A 2021 study found that bar patrons rated themselves as more attractive towards the end of the night, regardless of their level of intoxication, and that this effect had more to do with motivations to attract a mate. The “closing time effect” was tested in Danish bars, with researchers separating responses based on whether bar patrons had filled out their survey in the afternoon, evening, or night, and finding that people attending the bar at night rated themselves as more attractive than earlier visitors.[25]

See also


  1. ^ World Health Organization, Mental Health Evidence and Research Team (2005). Alcohol Use and Sexual Risk Behaviour. World Health Organization. ISBN 978-92-4-156289-8.
  2. ^ a b Crowe, LC; George, WH (1989). "Alcohol and human sexuality: Review and integration". Psychological Bulletin. 105 (3): 374–86. doi:10.1037/0033-2909.105.3.374. PMID 2660179.
  3. ^ Allen, Mark S; Walter, Emma E (2018). "Health-Related Lifestyle Factors and Sexual Dysfunction: A Meta-Analysis of Population-Based Research". The Journal of Sexual Medicine. 15 (4): 458–475. doi:10.1016/j.jsxm.2018.02.008. PMID 29523476.
  4. ^ Cheng, J Y W; Ng, E M L; Chen, R Y L; Ko, J S N (2007). "Alcohol consumption and erectile dysfunction: meta-analysis of population-based studies". International Journal of Impotence Research. 19 (4): 343–352. doi:10.1038/sj.ijir.3901556. PMID 17538641.
  5. ^ Wang, Xiao-Ming; Bai, Yun-Jin; Yang, Yu-Bo; Li, Jin-Hong; Tang, Yin; Han, Ping (2018). "Alcohol intake and risk of erectile dysfunction: a dose-response meta-analysis of observational studies". International Journal of Impotence Research. 30 (6): 342–351. doi:10.1038/s41443-018-0022-x. PMID 30232467. S2CID 52300588.
  6. ^ Jiann, Bang-Ping (2010). "Effect of Alcohol Consumption on the Risk of Erectile Dysfunction" (PDF). Urol Sci. 21 (4): 163–168. doi:10.1016/S1879-5226(10)60037-1.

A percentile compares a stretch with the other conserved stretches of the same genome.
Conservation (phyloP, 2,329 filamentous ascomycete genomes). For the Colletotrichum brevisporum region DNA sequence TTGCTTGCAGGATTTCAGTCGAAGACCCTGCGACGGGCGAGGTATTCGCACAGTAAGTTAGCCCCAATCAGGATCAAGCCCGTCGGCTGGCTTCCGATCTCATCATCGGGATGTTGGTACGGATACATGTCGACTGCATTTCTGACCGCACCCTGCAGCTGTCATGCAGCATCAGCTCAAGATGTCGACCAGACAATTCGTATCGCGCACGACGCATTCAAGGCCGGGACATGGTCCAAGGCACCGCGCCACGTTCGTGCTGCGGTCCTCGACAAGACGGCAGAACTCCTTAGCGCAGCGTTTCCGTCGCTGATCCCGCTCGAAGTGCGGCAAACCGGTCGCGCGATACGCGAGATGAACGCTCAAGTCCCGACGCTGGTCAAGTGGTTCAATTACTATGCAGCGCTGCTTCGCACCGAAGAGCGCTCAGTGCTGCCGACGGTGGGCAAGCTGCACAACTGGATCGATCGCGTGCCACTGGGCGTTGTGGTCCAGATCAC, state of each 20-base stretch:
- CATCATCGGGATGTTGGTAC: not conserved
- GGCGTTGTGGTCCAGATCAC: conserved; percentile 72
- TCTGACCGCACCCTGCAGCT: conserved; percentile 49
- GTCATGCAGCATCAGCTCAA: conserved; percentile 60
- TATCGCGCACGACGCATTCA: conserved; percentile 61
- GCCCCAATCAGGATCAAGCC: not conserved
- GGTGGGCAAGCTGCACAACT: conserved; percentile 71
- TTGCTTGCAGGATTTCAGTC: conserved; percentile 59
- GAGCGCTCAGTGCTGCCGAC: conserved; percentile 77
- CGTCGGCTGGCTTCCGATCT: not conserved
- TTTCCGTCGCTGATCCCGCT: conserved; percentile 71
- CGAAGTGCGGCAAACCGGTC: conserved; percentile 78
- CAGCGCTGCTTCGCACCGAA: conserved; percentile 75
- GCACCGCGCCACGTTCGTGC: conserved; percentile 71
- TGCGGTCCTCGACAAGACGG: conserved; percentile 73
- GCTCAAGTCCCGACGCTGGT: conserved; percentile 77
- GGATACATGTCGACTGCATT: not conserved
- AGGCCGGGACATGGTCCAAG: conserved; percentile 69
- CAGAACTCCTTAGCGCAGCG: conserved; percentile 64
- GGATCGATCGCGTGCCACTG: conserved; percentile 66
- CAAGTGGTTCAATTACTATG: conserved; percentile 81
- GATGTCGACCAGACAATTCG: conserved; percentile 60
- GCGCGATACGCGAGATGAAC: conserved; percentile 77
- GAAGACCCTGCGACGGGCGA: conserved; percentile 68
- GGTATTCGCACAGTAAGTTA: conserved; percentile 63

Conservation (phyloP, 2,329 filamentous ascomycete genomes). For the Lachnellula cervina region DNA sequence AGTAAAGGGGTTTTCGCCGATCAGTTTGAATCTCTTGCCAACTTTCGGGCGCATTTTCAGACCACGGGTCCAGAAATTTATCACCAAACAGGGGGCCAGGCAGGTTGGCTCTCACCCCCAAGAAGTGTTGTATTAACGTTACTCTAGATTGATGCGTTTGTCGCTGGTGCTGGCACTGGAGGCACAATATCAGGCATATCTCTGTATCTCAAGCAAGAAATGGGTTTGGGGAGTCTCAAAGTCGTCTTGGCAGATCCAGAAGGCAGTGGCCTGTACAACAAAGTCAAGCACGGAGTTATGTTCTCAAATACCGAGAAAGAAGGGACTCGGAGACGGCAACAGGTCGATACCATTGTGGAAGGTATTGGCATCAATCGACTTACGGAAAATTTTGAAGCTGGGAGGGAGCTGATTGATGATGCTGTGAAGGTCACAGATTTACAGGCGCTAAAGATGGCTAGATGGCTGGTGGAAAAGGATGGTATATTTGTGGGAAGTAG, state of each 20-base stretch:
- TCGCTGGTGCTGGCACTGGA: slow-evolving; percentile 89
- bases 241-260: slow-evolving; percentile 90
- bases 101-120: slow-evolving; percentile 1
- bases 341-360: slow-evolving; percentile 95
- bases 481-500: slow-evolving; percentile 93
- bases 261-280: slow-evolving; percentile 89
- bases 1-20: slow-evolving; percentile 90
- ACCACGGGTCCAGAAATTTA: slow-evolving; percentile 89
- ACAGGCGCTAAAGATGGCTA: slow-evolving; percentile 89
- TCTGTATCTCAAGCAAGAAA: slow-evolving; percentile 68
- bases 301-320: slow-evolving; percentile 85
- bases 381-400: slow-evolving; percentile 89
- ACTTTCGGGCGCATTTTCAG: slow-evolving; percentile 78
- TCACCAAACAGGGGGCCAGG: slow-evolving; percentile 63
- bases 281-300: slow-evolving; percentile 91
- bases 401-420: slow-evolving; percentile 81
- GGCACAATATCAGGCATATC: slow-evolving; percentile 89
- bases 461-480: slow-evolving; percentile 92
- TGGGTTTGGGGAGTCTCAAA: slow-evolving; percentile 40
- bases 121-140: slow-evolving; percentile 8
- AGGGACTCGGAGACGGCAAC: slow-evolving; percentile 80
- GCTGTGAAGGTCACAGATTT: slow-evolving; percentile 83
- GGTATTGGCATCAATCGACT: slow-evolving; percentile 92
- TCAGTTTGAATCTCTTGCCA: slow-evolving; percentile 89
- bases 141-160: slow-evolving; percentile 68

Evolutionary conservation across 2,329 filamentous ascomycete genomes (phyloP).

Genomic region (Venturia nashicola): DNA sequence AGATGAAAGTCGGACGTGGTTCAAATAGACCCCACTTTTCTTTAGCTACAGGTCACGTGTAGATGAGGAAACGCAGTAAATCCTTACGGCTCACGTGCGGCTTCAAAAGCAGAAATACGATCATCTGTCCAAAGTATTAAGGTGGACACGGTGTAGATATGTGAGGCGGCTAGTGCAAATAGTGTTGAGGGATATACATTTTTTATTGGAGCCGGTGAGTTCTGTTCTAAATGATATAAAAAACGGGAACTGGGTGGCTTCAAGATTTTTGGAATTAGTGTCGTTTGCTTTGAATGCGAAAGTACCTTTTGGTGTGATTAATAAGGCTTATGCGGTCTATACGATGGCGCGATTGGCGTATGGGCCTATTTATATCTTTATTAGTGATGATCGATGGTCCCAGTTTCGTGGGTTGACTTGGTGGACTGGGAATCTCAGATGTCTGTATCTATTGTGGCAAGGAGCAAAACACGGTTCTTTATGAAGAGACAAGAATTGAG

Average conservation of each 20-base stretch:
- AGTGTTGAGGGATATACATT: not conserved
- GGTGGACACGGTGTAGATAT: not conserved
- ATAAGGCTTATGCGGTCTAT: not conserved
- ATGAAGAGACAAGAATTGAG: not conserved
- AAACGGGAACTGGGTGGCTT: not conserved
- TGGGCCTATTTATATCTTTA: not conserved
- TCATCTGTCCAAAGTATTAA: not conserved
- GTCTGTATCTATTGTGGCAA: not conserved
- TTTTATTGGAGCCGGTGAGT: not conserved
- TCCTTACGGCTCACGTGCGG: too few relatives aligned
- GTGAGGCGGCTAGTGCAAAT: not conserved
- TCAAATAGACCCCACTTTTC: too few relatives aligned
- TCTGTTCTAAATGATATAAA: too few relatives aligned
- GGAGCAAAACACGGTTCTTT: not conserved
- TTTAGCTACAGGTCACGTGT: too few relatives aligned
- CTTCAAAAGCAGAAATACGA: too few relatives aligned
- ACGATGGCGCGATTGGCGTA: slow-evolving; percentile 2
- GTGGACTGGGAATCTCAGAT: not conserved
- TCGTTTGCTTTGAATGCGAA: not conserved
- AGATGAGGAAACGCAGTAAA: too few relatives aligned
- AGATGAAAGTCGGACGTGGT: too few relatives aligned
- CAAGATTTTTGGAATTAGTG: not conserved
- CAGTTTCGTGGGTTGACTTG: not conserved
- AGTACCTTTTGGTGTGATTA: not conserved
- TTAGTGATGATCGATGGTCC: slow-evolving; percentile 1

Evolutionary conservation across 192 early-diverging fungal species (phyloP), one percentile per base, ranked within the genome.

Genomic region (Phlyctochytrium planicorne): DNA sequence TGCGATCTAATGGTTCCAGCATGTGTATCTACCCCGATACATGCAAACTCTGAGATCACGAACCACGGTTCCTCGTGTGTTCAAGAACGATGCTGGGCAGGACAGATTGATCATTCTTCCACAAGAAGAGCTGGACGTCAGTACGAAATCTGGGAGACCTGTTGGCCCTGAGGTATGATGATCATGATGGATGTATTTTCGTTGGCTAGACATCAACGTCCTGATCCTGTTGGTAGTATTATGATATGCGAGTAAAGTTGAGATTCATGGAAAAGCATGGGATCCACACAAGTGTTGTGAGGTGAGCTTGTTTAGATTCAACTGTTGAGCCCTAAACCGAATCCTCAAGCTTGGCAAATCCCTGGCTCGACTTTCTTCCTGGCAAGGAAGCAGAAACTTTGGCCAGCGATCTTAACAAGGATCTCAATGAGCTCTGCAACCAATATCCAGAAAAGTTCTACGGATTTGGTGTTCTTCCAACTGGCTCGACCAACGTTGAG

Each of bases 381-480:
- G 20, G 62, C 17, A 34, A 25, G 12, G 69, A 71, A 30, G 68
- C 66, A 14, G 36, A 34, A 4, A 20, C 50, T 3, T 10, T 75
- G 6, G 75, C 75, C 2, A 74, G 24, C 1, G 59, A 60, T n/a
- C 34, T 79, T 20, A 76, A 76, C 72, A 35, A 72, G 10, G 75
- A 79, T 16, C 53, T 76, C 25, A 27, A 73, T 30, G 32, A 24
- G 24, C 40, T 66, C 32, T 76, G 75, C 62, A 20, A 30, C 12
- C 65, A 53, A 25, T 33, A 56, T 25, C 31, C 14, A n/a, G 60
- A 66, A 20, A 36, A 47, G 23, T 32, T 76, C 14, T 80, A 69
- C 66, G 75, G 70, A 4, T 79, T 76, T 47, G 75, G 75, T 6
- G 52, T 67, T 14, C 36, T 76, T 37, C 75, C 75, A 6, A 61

7. ^ Frias, J; Torres, JM; Miranda, MT; Ruiz, E; Ortega, E (2002). "Effects of acute alcohol intoxication on pituitary-gonadal axis hormones, pituitary-adrenal axis hormones, beta-endorphin and prolactin in human adults of both sexes". Alcohol and Alcoholism. 37 (2): 169–73. doi:10.1093/alcalc/37.2.169. PMID 11912073.
  8. ^ Mendelson, JH; Ellingboe, J; Mello, NK; Kuehnle, John (1978). "Effects of Alcohol on Plasma Testosterone and Luteinizing Hormone Levels". Alcoholism: Clinical and Experimental Research. 2 (3): 255–8. doi:10.1111/j.1530-0277.1978.tb05808.x. PMID 356646.
  9. ^ Mendelson, JH; Mello, NK; Ellingboe, J (1977). "Effects of acute alcohol intake on pituitary-gonadal hormones in normal human males". Journal of Pharmacology and Experimental Therapeutics. 202 (3): 676–82. PMID 894528.
  10. ^ Sarkola, T; Eriksson, CJP (2003). "Testosterone Increases in Men After a Low Dose of Alcohol". Alcoholism: Clinical and Experimental Research. 27 (4): 682–685. doi:10.1111/j.1530-0277.2003.tb04405.x. PMID 12711931.
  11. ^ Emanuele, MA; Halloran, MM; Uddin, S; Tentler, JJ; Emanuele, NV; Lawrence, AM; Kelly, MR (1993). "The effects of alcohol on the neuroendocrine control of reproduction". In Zakhari, S (ed.). Alcohol and the Endocrine System. National Institute of Health Publications. pp. 89–116. NIH Pub 93-3533.